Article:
She's currently working on a new project called the Banco do Tempo.

Miriam, you recently released the book 'Se é amor não causa dor'.

Why did you decide to write this book?

“I had a friend who was in a violent relationship. But it was something that was rarely spoken about. The term VBG is used in situations of domestic violence, but nobody spoke about violence in relationships. It was a taboo, there was no term called 'violencia no namoro'. I decided that it was time we do something about it, so I sent an e-mail to a few mayors.”

“As a result of the e-mails we organised a couple of lectures at different schools across the country. We'd give people a chance to speak up during the lectures, but we would also give them this opportunity afterwords. All the sad stories I've heard have resulted in this book.”

Where does this come from? What do you think is causing this violence?

“In most cases it's girls between 13 and 16 who are the victims. A lot of times, they've witnessed this kind of behavior at home, with a mother and (step)father. They grow up thinking it's a normal thing. Without the safe environment of a healthy family you see girls gowing into prostitution and turning to alcohol. A cry for help.”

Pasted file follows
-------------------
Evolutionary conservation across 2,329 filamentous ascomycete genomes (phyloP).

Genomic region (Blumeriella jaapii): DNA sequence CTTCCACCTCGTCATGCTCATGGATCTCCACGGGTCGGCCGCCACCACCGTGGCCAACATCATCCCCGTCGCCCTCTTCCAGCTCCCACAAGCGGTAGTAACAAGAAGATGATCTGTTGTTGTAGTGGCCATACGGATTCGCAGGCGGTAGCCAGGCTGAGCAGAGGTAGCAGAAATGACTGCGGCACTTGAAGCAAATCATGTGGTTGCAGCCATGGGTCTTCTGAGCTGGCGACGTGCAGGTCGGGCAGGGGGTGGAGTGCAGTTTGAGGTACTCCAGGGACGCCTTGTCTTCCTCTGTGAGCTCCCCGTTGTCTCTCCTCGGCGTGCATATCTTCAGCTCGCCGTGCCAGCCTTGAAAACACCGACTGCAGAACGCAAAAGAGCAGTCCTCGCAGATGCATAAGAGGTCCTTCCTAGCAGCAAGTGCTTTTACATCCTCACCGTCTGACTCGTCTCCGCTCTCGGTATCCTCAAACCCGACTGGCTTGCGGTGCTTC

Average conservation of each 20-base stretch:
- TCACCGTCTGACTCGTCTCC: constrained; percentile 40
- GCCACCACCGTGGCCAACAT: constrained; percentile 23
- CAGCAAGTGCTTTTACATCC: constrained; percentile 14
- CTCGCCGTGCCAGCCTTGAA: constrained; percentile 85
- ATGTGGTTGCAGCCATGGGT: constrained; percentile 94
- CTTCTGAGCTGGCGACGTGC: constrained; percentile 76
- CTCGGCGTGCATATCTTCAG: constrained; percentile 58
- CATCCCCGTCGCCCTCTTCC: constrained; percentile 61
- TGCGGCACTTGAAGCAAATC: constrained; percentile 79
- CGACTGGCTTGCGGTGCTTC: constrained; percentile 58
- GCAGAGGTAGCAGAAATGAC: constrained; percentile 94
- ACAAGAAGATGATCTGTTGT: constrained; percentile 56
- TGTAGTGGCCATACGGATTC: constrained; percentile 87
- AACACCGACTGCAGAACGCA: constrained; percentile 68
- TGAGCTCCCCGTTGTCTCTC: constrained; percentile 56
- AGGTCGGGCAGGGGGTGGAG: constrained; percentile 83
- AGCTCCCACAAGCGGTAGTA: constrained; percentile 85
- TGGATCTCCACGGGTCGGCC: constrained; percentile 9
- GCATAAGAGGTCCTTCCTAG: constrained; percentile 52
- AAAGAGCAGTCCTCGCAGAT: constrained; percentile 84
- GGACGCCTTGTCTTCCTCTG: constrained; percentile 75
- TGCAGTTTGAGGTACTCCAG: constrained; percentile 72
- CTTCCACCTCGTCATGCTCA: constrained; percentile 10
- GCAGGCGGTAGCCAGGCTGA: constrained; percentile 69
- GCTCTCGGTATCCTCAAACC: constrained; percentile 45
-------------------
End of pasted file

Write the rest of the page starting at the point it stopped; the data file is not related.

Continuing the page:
“What happens at home is very important, but schools have a responsibility as well. A lof of things happen in and around schools, and so teachers have a duty to know what's happening. It's obvious we have many issues in our society. How can a 16-year old be so cruel he regularly abuses his girlfriend?”

“I've chosen to write a simple book, easy to read. It doesn't have too many pages, so that we don't scare people off from reading it, which is why it's cheaper than most other books. It's so incredibly sad, but if I wanted, I could've written 1000 pages. I had more than enough stories.”

“Today, there are a few things that are different. It's become normal to get girls to send nude pictures and video's, as a way to prove themselves towards boys. These 'nudes' are then used to threathen girls with, and this prevents them from going to the police.”

What needs to happen for this to change?

“We need to teach our girls about self-love. I've seen so many intelligente girls who choose to be with a boyfriend who completely destroys them. Or women who make more money than their man, but who still choose to stay together, even though they are being abused. Because they feel that they need a man in their life, and they can't live alone.”

“But why be with a man who doesn't give you anything? A relationship with a partner who supports you can help you a lot, and is definitely an important part of your life. But without support and respect, it makes no sense at all to stay with someone.”